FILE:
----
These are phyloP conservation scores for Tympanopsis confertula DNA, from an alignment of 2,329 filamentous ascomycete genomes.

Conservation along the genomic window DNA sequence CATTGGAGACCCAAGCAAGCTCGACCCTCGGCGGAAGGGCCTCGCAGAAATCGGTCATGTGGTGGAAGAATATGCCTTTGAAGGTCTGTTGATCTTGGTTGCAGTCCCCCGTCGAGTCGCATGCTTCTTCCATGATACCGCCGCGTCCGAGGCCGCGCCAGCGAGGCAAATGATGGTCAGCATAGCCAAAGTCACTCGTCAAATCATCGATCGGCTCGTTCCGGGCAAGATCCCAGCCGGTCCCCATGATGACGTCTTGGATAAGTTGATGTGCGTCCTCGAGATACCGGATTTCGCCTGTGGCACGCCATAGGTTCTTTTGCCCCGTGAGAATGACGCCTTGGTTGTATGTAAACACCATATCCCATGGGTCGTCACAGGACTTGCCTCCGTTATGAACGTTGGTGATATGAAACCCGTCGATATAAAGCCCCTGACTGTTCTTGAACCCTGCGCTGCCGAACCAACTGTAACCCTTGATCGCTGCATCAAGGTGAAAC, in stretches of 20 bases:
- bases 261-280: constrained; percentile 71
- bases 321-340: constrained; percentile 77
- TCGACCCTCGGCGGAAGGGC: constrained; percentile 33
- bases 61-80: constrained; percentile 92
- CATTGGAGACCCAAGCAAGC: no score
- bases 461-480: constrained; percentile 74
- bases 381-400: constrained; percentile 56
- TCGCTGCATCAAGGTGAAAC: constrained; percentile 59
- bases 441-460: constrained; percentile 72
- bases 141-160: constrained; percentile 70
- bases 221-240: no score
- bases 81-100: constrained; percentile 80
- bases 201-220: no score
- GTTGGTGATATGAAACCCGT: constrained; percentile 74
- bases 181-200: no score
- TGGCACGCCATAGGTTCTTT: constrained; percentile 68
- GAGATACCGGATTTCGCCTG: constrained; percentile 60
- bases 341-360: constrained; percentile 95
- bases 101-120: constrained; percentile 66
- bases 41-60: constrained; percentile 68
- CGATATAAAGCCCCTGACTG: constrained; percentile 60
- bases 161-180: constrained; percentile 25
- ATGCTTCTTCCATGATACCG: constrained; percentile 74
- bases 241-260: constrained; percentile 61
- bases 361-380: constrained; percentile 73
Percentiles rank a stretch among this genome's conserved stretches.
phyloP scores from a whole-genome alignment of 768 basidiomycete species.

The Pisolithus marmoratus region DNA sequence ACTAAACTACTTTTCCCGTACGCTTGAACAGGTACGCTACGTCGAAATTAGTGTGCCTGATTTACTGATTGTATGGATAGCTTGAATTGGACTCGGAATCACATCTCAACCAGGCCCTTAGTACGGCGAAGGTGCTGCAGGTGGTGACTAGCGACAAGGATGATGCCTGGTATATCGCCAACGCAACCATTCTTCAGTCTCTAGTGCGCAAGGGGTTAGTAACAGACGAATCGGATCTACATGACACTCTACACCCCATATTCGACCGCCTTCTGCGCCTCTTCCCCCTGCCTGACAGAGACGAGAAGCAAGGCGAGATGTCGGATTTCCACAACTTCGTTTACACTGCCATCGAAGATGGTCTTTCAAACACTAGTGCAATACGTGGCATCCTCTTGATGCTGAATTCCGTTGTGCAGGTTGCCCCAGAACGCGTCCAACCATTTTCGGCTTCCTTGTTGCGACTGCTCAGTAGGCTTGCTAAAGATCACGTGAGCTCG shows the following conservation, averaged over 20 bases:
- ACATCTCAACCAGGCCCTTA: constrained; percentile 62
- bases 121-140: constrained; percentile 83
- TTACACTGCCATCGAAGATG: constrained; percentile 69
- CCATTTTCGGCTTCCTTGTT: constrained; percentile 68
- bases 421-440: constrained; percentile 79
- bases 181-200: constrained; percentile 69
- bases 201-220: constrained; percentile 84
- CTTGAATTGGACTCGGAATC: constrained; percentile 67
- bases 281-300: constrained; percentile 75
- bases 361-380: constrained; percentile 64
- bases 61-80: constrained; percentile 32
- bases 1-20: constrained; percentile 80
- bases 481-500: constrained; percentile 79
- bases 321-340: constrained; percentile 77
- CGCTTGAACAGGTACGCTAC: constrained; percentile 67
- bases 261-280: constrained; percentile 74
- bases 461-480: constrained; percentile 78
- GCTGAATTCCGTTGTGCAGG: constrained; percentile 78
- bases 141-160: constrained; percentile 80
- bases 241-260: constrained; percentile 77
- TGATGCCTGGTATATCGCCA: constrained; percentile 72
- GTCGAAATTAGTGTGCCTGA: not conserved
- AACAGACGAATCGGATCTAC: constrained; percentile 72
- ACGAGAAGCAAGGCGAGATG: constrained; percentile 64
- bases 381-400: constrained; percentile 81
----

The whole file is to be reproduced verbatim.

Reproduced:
These are phyloP conservation scores for Tympanopsis confertula DNA, from an alignment of 2,329 filamentous ascomycete genomes.

Conservation along the genomic window DNA sequence CATTGGAGACCCAAGCAAGCTCGACCCTCGGCGGAAGGGCCTCGCAGAAATCGGTCATGTGGTGGAAGAATATGCCTTTGAAGGTCTGTTGATCTTGGTTGCAGTCCCCCGTCGAGTCGCATGCTTCTTCCATGATACCGCCGCGTCCGAGGCCGCGCCAGCGAGGCAAATGATGGTCAGCATAGCCAAAGTCACTCGTCAAATCATCGATCGGCTCGTTCCGGGCAAGATCCCAGCCGGTCCCCATGATGACGTCTTGGATAAGTTGATGTGCGTCCTCGAGATACCGGATTTCGCCTGTGGCACGCCATAGGTTCTTTTGCCCCGTGAGAATGACGCCTTGGTTGTATGTAAACACCATATCCCATGGGTCGTCACAGGACTTGCCTCCGTTATGAACGTTGGTGATATGAAACCCGTCGATATAAAGCCCCTGACTGTTCTTGAACCCTGCGCTGCCGAACCAACTGTAACCCTTGATCGCTGCATCAAGGTGAAAC, in stretches of 20 bases:
- bases 261-280: constrained; percentile 71
- bases 321-340: constrained; percentile 77
- TCGACCCTCGGCGGAAGGGC: constrained; percentile 33
- bases 61-80: constrained; percentile 92
- CATTGGAGACCCAAGCAAGC: no score
- bases 461-480: constrained; percentile 74
- bases 381-400: constrained; percentile 56
- TCGCTGCATCAAGGTGAAAC: constrained; percentile 59
- bases 441-460: constrained; percentile 72
- bases 141-160: constrained; percentile 70
- bases 221-240: no score
- bases 81-100: constrained; percentile 80
- bases 201-220: no score
- GTTGGTGATATGAAACCCGT: constrained; percentile 74
- bases 181-200: no score
- TGGCACGCCATAGGTTCTTT: constrained; percentile 68
- GAGATACCGGATTTCGCCTG: constrained; percentile 60
- bases 341-360: constrained; percentile 95
- bases 101-120: constrained; percentile 66
- bases 41-60: constrained; percentile 68
- CGATATAAAGCCCCTGACTG: constrained; percentile 60
- bases 161-180: constrained; percentile 25
- ATGCTTCTTCCATGATACCG: constrained; percentile 74
- bases 241-260: constrained; percentile 61
- bases 361-380: constrained; percentile 73
Percentiles rank a stretch among this genome's conserved stretches.
phyloP scores from a whole-genome alignment of 768 basidiomycete species.

The Pisolithus marmoratus region DNA sequence ACTAAACTACTTTTCCCGTACGCTTGAACAGGTACGCTACGTCGAAATTAGTGTGCCTGATTTACTGATTGTATGGATAGCTTGAATTGGACTCGGAATCACATCTCAACCAGGCCCTTAGTACGGCGAAGGTGCTGCAGGTGGTGACTAGCGACAAGGATGATGCCTGGTATATCGCCAACGCAACCATTCTTCAGTCTCTAGTGCGCAAGGGGTTAGTAACAGACGAATCGGATCTACATGACACTCTACACCCCATATTCGACCGCCTTCTGCGCCTCTTCCCCCTGCCTGACAGAGACGAGAAGCAAGGCGAGATGTCGGATTTCCACAACTTCGTTTACACTGCCATCGAAGATGGTCTTTCAAACACTAGTGCAATACGTGGCATCCTCTTGATGCTGAATTCCGTTGTGCAGGTTGCCCCAGAACGCGTCCAACCATTTTCGGCTTCCTTGTTGCGACTGCTCAGTAGGCTTGCTAAAGATCACGTGAGCTCG shows the following conservation, averaged over 20 bases:
- ACATCTCAACCAGGCCCTTA: constrained; percentile 62
- bases 121-140: constrained; percentile 83
- TTACACTGCCATCGAAGATG: constrained; percentile 69
- CCATTTTCGGCTTCCTTGTT: constrained; percentile 68
- bases 421-440: constrained; percentile 79
- bases 181-200: constrained; percentile 69
- bases 201-220: constrained; percentile 84
- CTTGAATTGGACTCGGAATC: constrained; percentile 67
- bases 281-300: constrained; percentile 75
- bases 361-380: constrained; percentile 64
- bases 61-80: constrained; percentile 32
- bases 1-20: constrained; percentile 80
- bases 481-500: constrained; percentile 79
- bases 321-340: constrained; percentile 77
- CGCTTGAACAGGTACGCTAC: constrained; percentile 67
- bases 261-280: constrained; percentile 74
- bases 461-480: constrained; percentile 78
- GCTGAATTCCGTTGTGCAGG: constrained; percentile 78
- bases 141-160: constrained; percentile 80
- bases 241-260: constrained; percentile 77
- TGATGCCTGGTATATCGCCA: constrained; percentile 72
- GTCGAAATTAGTGTGCCTGA: not conserved
- AACAGACGAATCGGATCTAC: constrained; percentile 72
- ACGAGAAGCAAGGCGAGATG: constrained; percentile 64
- bases 381-400: constrained; percentile 81